Doo Wopby Tyler Woods on May. 03, 2011, under Life
I was humming the other day as I usually do. I sometimes think I hum in my sleep. Sometimes my humming turns into song but the other day as I hummed through the day an odd thing happened, suddenly I was doo-wopping around the house and it got me thinking…
What is doo wop, what does it mean and how did it get started? Well basically doo wop came from phonetic syllables used for rhythm and “fill ins” for musical arrangements and it added beat.
Doo wop was incredible and started by singing acapella. Many African Americans in the 40s took to singing beautiful four and five-part harmony in the streets. It was a stepping board for the use of harmonies. You didn’t really need a band, all you needed was good vocals. Tenors, baritones, altos and grown men singing way up in their falsetto voices creating song and rhythm. Eventually doo wop would take simple music and turned it into hits.
The Ink Spots were influence on what we would all call doo-wop. Credit of course would need to go to the Mills Brothers and the Ravens who were important touchstones to this music genre, however, doo wop officially started in 1951 with a song by the Larks called “My Reverie”. Other songs followed such as “I Couldn’t Sleep a Wink Last Night” by The Mello-Moods, “Glory of Love” by The Five Keys, “Shouldn’t I Know” by The Cardinals and “It Ain’t the Meat” by The Swallows. Doo-wop was mainstream. People were beginning to listen and enjoy it.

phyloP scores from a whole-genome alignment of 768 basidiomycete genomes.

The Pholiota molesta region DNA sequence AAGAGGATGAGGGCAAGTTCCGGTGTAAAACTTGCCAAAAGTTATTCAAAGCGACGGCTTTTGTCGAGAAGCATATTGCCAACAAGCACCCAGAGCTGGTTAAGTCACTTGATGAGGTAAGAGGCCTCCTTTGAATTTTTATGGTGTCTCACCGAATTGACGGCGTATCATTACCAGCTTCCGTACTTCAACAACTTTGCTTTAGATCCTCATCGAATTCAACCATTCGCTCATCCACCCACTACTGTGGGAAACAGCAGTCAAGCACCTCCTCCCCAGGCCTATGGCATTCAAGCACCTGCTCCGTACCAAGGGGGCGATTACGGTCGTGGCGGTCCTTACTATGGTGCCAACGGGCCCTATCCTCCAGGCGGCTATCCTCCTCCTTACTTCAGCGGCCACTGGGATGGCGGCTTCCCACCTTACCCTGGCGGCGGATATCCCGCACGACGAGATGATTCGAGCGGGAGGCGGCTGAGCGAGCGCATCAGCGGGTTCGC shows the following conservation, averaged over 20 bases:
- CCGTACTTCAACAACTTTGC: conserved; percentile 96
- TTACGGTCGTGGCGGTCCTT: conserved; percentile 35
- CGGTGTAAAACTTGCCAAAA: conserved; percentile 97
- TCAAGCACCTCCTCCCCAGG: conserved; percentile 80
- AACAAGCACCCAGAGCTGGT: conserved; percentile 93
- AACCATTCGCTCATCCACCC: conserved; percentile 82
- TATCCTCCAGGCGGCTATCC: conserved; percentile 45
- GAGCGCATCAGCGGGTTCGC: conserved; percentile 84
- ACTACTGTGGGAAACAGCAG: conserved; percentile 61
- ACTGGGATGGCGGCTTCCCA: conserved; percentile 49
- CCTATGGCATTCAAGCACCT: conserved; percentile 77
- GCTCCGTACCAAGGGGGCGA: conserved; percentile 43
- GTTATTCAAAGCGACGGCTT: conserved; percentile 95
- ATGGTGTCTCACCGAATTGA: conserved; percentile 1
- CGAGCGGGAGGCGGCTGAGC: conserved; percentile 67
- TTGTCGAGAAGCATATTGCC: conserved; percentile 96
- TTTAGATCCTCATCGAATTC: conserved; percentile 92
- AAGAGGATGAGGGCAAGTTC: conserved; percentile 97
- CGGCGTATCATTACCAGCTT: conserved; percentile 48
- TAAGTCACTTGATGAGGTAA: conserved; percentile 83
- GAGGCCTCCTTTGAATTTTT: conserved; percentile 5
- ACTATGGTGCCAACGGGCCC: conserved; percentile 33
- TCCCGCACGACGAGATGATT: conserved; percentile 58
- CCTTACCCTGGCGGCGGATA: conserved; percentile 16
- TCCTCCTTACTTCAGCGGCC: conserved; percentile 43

Then in 1953 a disc jockey named Alan Freed started introducing black groups’ music to his white audiences and oh boy it was a real great success. Soon everyone was getting on the doo-wop wagain and all sorts of bands were forming. The Spaniels, The Moonglows and The Flamingos, The Castelles and The Penguins all started singing doo-wop.
More doo-wopping started happening and this music was slamming the charts. Hits like “The Great Pretender,” “Tears on My Pillow,” “Maybe,” “Searchin’,” “Gee,” “Stay,” “A Teenager in Love,” “I Only Have Eyes for You,” “Why Do Fools Fall in Love,” “Book of Love,” “Silhouettes,” “Get a Job,” “In the Still of the Nite,” “Earth Angel,” “What’s Your Name,” “16 Candles,” “Since I Don’t Have You.”
When you look back on it, really doo wop was the beginning of pop music. It was the cornerstone of the music of the 50s and is an integral part music history. College choirs now have acapella contests and sing hit songs do wop style. There is a great band out there called rock-apella which features the doo wop style of vocals to modern day songs.
These harmonies are the roots to our music and they are not going anywhere, you just have to look a little today to find them but I feel we do not give doo wop music the credit it really deserves.